"With practice acquired by use of the sky-cycle, and with some indicated variation in structure and equipment, including a light auto-motor engine of best type, there should be no great difficulty in accomplishing an overland transcontinental journey by two or three persons with this type of air craft in less time than the same trip could be made by the same party on the ground."
In Fig. 6 the gas-kite shown is a concave-convex gas-vessel, like an upturned canoe. It is drawn forward by the screw-sail, which is rotated by hand and foot power. The steering is done by tipping to change the level or direction. In Fig. 7 the sky-cycle is shown tipping downward in the act of circling to the left in a descending spiral, the aeronaut using both screw-sail and small aeroplanes.
Jerome B. Blanchard, of Highlands, Col., patented in 1891 the aeroplane flying-machine shown in Fig. 8. He disdains the balloon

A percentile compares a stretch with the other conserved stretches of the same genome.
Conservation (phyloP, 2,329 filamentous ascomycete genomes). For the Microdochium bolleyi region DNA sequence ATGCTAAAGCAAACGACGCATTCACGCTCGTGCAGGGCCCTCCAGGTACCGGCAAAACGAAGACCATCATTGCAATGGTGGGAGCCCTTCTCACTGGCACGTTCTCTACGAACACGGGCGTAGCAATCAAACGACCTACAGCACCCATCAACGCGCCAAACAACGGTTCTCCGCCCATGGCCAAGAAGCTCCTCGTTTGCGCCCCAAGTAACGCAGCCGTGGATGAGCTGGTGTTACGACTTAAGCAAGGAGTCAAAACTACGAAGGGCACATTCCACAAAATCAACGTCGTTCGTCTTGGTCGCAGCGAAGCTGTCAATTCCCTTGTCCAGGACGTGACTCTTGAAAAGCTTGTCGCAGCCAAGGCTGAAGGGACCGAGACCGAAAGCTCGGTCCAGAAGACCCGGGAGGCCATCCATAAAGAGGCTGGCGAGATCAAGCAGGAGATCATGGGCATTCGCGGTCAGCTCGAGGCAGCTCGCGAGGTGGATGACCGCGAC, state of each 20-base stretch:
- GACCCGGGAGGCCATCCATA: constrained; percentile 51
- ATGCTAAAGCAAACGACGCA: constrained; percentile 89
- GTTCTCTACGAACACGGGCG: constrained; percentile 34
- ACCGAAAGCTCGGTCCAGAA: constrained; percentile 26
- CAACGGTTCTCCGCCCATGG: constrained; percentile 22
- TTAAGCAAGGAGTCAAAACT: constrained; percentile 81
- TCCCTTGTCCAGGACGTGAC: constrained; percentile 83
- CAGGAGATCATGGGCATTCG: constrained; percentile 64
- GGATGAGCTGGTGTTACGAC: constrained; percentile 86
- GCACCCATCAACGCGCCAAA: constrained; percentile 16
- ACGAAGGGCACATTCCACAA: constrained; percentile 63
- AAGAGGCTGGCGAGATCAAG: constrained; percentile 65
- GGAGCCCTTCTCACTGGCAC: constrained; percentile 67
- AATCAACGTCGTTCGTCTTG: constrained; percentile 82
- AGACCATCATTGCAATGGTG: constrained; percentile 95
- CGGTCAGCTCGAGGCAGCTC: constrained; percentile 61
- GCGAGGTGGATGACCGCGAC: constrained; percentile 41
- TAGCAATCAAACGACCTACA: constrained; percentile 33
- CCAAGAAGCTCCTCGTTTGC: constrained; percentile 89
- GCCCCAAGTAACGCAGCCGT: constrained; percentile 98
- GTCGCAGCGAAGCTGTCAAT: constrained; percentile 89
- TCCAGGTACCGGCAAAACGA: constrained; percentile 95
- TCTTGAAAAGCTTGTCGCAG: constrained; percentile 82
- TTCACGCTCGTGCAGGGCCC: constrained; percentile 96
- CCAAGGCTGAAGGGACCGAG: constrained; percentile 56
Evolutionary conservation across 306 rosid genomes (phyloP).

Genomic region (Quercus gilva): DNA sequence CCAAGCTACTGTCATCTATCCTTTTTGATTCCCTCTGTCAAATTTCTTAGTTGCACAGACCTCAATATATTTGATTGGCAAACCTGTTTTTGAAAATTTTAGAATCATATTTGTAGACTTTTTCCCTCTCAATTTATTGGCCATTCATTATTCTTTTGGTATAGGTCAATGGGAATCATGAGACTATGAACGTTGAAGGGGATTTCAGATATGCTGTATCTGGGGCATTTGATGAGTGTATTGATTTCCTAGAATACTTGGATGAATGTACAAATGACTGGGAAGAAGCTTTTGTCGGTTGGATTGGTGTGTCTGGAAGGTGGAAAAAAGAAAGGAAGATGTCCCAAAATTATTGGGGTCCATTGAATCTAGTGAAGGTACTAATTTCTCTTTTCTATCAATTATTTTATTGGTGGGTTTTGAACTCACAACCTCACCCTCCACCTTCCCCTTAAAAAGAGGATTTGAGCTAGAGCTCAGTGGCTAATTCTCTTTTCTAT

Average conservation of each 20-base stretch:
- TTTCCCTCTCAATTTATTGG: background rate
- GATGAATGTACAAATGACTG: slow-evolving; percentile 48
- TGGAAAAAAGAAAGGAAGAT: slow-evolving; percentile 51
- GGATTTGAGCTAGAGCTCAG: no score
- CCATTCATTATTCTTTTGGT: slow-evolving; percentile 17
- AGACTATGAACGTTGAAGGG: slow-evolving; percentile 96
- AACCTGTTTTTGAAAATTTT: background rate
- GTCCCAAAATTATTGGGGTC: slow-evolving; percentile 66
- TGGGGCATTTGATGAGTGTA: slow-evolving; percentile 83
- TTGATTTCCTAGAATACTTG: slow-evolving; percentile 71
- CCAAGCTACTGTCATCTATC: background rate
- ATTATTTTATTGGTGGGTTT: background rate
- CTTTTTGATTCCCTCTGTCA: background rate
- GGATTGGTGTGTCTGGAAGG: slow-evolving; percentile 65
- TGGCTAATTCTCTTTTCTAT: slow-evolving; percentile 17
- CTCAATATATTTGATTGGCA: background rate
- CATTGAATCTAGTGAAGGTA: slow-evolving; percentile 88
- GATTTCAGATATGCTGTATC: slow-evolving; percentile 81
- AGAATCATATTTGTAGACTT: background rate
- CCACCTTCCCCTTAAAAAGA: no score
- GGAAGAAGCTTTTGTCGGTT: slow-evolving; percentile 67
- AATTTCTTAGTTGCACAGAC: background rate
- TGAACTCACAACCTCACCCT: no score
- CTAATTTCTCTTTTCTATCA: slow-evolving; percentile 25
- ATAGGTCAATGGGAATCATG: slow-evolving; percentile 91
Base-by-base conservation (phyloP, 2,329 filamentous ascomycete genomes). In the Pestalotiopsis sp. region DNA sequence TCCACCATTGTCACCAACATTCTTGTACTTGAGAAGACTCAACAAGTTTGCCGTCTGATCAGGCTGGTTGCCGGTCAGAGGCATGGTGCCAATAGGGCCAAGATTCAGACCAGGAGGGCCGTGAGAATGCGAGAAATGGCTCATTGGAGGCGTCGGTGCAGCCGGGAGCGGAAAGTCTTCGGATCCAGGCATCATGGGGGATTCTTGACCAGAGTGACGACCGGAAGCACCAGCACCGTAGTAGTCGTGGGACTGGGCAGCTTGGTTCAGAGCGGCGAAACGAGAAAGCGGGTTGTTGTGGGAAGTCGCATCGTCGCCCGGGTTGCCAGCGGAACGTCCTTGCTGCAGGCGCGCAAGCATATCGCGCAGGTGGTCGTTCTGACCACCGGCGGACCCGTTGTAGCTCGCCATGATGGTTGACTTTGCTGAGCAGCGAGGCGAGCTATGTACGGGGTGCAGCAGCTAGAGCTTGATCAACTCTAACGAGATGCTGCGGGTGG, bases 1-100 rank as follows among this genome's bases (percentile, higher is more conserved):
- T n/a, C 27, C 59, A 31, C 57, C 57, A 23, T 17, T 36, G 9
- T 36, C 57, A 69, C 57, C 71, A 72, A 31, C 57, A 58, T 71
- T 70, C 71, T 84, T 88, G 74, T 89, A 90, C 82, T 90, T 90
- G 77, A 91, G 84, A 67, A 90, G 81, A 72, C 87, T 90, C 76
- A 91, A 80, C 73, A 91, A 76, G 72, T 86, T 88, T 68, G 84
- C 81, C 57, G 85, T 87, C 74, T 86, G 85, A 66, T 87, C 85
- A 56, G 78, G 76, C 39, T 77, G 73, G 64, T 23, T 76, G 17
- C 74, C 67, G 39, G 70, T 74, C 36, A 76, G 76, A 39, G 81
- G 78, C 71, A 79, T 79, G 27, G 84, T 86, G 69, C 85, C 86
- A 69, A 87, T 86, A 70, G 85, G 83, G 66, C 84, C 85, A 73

and depends entirely on the two aeroplanes and the speed of the aviator to maintain the vessel in the air. The plan is to start the machine along an elevated tramway until a lifting speed is acquired, and then to depend upon the muscular exertion of the occupant.
Of a more practical character is the 'trolley flyer' of Daniel C. Funcheon, of Valderde, Col., illustrated by Fig. 9. A drum is supported on a platform and hung from an aeroplane. Around the drum coils a wire that may be made to convey a current of electricity for propelling the mechanism. Of course, the machine would require propellers and balancing devices, which are not shown in the drawing.
Fig. 10 represents a machine actually built and tried by Arthur Steutzel, of Altona, Prussia, in 1896. The wings were eleven feet long, and were flapped by the power of a carbonic acid gas-motor in the receptacle below. The rudder was designed to maintain the course